Complimentary Banking Newsletter Bank News Industry Insights & Info

Archive for July, 2010

Google Bank: A Good Idea?

Posted by Jesse Shand On Jul - 30 - 2016

Recently, we took a look at the controversy surrounding Wal-Mart becoming a bank. Because the company has such major economic muscle, many feel that it would unfairly take over a banking industry that is struggling to get back on its feet.

But with hundreds of banks having gone bankrupt and others tightening up their lending practices while maintaining lower interest rates on bank accounts, other entities have room to step up to the plate. This includes Wal-Mart and another major economic force: Google.

The possibility of Google becoming a bank has been in the news for a few years; however, it has yet to do so. But with the company venturing into so many other industries, does it make sense for it to get into the banking business also?

Tags: Bank, Bank Good

4.00% APY Reward Checking Account at River Region CU the Best Interest

Posted by Jorja Marion On Jul - 30 - 2016

River Region Credit Union is offering a reward checking account which can probably be considered the best checking account in the market today. With a 4.00% APY, it’s pretty hard to beat. However, the balance cap seems a little steep. The top yield will only be applied to balances that reach $20,000. A base 0.10% APY will be rewarded for balances exceeding $20,000.

Aside from the cap balance which stops this from being the best reward checking account in the market, the debit requirements seem stringent. In a month, you need to make fifteen debit purchases which are non-PIN, make at least one direct deposit, log in to the CU’s homepage at least twice, and agree to receive electronic statements. If

What to Look for in Disability Insurance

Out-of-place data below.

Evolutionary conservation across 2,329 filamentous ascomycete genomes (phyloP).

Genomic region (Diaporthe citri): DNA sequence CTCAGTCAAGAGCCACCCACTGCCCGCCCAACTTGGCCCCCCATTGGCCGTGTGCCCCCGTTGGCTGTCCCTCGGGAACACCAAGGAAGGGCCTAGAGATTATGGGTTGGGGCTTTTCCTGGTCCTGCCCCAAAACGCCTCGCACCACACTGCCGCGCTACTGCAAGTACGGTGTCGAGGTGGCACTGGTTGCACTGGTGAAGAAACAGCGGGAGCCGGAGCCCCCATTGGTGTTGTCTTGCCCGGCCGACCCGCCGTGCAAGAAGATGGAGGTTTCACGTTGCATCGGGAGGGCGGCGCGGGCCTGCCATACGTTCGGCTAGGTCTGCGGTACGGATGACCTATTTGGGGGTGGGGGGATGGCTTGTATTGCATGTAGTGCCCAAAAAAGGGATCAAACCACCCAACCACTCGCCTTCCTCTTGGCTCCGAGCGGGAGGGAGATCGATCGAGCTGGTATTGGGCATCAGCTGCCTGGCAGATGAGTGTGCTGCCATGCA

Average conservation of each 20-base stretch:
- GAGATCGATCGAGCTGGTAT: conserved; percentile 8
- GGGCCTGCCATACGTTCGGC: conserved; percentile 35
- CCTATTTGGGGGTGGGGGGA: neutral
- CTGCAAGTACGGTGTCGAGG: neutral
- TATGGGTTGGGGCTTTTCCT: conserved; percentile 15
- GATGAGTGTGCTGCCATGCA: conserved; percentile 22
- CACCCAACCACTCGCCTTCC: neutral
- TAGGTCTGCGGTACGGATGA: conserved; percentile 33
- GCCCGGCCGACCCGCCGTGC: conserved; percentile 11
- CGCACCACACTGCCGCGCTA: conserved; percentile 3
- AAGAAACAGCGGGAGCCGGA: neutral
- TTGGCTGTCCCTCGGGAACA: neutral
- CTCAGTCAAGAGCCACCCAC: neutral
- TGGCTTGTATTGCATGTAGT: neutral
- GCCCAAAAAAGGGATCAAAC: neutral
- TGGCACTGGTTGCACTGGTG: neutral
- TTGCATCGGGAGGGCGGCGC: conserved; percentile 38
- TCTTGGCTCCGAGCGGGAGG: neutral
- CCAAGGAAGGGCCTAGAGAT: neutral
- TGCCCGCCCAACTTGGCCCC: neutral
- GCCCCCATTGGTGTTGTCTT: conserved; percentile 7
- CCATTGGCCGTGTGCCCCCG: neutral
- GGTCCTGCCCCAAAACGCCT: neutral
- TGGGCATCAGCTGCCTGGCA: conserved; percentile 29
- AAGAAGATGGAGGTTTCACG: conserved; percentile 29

Posted by Jorja Marion On Jul - 25 - 2016

About three years ago, when we bought our home, it occurred to me that we were putting ourselves at a bit at risk. I am the primary breadwinner, and we hadn’t made provisions for what could happen if I could no longer work. Buying the house really made me think about whether or not my family was truly protected. We had add a bigger term life insurance policy to reflect the obligation of owning a home, but life insurance wouldn’t help if something happened to my hands or arms and I could no longer type.

So I decided to buy a disability insurance policy. The policy is not terribly expensive, and it covers loss of income due to a number of issues. It has provided a great deal of peace of mind — especially for my husband, who worries every time I go camping that some catastrophe will occur to limit my ability to do my work. You m

Do You Need a Landline?

Posted by Jesse Shand On Jul - 24 - 2016

Lynnae McCoy is a freelance writer, homeschooling mom, and frugal living enthusiast. She writes about frugal living at Being and about balancing work and homeschooling at Freelance Homeschool Mom. When she has a rare spare moment, you can find her on Twitter.

With the economy still struggling, many people are scrutinizing their bills, wondering what can be cut and what is necessary. Since most people have cell phones these days, its understandable that the need for a landline is questioned more and more.

For some people, getting rid of the landline is an expense worth cutting. For others, though, it makes more sense to hang on to the old fashioned phone line.

Ken Feinberg’s Lame Report on Wall Street Pay Shows We’re Back to Square One

Posted by Levi Dynon On Jul - 23 - 2016

Ken Feinberg’s final report as the Obama Administration’s pay “czar” is good for only one thing — reminding us that the controversy over sky-high pay on Wall Street will be with us for a loooong time. He comes to the entirely unremarkable conclusion that big financial firms in 2009 rewarded executives with huge bonuses even as taxpayers were saving their pinstriped hides. Ya don’t say.

Wait a sec, though. Doesn’t the newly passed Dodd-Frank Wall Street Reform and Consumer Protection Act tackle banker pay? Not really. The law merely gives the issue a trim, in the form of more stringent compensation disclosure requirements for financial firms. But it leaves